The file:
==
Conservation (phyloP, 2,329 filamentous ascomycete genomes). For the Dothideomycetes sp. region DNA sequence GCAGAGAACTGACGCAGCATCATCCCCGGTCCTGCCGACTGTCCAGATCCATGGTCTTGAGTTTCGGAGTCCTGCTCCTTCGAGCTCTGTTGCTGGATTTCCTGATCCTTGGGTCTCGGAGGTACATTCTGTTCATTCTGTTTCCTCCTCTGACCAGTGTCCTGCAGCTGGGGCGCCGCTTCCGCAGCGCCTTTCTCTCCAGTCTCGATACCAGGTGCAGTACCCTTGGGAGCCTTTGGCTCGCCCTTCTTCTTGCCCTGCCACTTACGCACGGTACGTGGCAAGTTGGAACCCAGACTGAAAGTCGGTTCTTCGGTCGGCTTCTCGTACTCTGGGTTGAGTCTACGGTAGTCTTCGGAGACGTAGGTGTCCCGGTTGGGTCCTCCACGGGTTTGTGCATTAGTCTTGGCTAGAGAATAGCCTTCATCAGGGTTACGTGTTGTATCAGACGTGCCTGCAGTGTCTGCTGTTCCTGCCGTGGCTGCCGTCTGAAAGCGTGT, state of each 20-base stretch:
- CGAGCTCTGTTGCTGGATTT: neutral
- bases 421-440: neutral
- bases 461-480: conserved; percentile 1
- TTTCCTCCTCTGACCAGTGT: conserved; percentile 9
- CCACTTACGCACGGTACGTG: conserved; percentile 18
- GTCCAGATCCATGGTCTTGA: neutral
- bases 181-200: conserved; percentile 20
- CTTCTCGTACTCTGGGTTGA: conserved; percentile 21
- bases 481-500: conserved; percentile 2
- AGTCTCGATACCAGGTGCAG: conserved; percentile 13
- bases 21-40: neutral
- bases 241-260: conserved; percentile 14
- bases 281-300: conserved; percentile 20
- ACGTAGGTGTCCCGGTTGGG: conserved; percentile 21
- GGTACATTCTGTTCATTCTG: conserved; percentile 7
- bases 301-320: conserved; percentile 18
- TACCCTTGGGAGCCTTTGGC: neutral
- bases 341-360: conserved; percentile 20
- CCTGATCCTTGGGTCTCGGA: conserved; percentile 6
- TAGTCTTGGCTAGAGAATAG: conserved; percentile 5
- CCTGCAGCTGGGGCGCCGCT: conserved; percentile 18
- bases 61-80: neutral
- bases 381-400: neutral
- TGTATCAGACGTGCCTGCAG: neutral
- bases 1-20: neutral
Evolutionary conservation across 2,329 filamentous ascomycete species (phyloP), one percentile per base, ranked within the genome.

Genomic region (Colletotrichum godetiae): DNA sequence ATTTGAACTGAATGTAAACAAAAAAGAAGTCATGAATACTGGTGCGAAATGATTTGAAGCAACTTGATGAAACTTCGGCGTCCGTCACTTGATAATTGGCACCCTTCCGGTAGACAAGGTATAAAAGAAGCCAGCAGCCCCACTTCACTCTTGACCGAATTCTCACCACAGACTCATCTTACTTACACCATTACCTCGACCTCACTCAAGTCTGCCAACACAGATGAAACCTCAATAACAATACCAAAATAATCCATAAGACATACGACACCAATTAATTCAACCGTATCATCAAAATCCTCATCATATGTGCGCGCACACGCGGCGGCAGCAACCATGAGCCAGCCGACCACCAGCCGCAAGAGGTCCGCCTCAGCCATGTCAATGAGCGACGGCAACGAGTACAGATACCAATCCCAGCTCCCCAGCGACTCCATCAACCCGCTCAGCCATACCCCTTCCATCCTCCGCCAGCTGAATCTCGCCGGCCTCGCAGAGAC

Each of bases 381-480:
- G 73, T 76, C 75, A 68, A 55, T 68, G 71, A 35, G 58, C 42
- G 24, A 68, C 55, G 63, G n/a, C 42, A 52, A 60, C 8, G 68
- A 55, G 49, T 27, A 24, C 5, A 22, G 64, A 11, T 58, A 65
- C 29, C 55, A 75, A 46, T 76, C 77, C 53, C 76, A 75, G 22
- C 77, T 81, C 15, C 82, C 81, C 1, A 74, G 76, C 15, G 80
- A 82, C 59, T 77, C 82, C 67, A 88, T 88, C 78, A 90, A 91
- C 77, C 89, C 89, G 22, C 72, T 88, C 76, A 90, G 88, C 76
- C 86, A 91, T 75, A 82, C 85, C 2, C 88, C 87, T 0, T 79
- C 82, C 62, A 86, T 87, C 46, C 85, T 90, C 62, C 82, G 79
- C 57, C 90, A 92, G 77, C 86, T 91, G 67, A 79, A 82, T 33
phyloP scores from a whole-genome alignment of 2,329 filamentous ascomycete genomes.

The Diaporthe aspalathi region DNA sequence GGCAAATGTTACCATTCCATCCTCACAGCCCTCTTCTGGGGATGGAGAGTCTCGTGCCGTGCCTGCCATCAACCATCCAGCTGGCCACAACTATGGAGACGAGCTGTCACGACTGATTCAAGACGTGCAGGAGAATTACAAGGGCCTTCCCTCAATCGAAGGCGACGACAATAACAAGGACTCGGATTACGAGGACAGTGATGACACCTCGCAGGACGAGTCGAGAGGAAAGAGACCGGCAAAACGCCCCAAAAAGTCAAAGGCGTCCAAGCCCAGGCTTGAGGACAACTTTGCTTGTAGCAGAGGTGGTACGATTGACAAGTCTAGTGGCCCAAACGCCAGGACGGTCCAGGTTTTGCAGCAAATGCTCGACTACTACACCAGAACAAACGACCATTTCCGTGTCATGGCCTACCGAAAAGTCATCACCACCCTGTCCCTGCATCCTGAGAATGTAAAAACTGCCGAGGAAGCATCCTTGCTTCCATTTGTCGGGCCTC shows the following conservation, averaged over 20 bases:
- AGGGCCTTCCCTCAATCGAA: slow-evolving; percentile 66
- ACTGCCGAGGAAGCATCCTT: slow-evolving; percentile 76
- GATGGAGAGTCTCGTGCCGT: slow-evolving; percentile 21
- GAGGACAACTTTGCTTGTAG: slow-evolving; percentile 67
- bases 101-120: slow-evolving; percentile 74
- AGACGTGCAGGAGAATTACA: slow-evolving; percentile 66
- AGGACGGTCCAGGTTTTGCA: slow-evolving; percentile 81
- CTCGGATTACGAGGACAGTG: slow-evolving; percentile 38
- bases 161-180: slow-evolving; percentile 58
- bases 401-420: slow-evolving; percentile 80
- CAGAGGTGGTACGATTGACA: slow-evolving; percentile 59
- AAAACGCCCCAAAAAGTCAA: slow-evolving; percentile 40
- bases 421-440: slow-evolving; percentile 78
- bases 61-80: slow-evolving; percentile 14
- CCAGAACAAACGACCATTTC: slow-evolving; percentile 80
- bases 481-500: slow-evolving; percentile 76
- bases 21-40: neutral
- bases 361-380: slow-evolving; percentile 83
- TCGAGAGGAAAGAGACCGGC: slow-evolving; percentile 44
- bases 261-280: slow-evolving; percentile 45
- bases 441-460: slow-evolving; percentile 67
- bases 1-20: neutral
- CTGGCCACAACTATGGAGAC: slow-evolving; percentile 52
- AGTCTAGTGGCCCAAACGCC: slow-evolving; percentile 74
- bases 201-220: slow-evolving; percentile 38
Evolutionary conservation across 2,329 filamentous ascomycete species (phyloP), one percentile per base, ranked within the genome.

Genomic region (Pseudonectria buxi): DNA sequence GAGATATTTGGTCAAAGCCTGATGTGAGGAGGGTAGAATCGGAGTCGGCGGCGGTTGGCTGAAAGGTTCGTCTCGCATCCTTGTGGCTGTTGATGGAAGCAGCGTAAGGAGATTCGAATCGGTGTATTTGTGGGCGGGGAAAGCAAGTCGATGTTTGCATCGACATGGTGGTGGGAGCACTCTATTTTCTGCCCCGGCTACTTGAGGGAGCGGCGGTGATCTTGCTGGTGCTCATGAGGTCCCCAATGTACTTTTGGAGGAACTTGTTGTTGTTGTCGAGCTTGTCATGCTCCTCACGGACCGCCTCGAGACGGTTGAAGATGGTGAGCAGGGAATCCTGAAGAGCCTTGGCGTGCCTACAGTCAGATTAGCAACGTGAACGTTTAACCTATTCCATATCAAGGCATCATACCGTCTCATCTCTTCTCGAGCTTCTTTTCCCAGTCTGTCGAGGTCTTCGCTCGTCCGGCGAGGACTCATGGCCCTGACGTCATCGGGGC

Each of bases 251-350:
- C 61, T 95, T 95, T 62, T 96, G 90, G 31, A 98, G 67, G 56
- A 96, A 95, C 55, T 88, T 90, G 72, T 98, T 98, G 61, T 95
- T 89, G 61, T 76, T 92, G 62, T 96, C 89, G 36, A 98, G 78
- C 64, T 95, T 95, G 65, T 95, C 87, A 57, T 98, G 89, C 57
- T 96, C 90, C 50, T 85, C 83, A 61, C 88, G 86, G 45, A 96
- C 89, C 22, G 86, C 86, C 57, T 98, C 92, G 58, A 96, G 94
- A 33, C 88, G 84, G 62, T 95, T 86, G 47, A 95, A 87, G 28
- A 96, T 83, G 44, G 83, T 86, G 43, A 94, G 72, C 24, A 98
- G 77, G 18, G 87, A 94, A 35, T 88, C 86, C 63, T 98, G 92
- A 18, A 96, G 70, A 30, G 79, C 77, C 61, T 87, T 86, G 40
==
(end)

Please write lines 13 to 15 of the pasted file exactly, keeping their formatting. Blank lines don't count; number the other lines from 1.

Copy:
- bases 241-260: conserved; percentile 14
- bases 281-300: conserved; percentile 20
- ACGTAGGTGTCCCGGTTGGG: conserved; percentile 21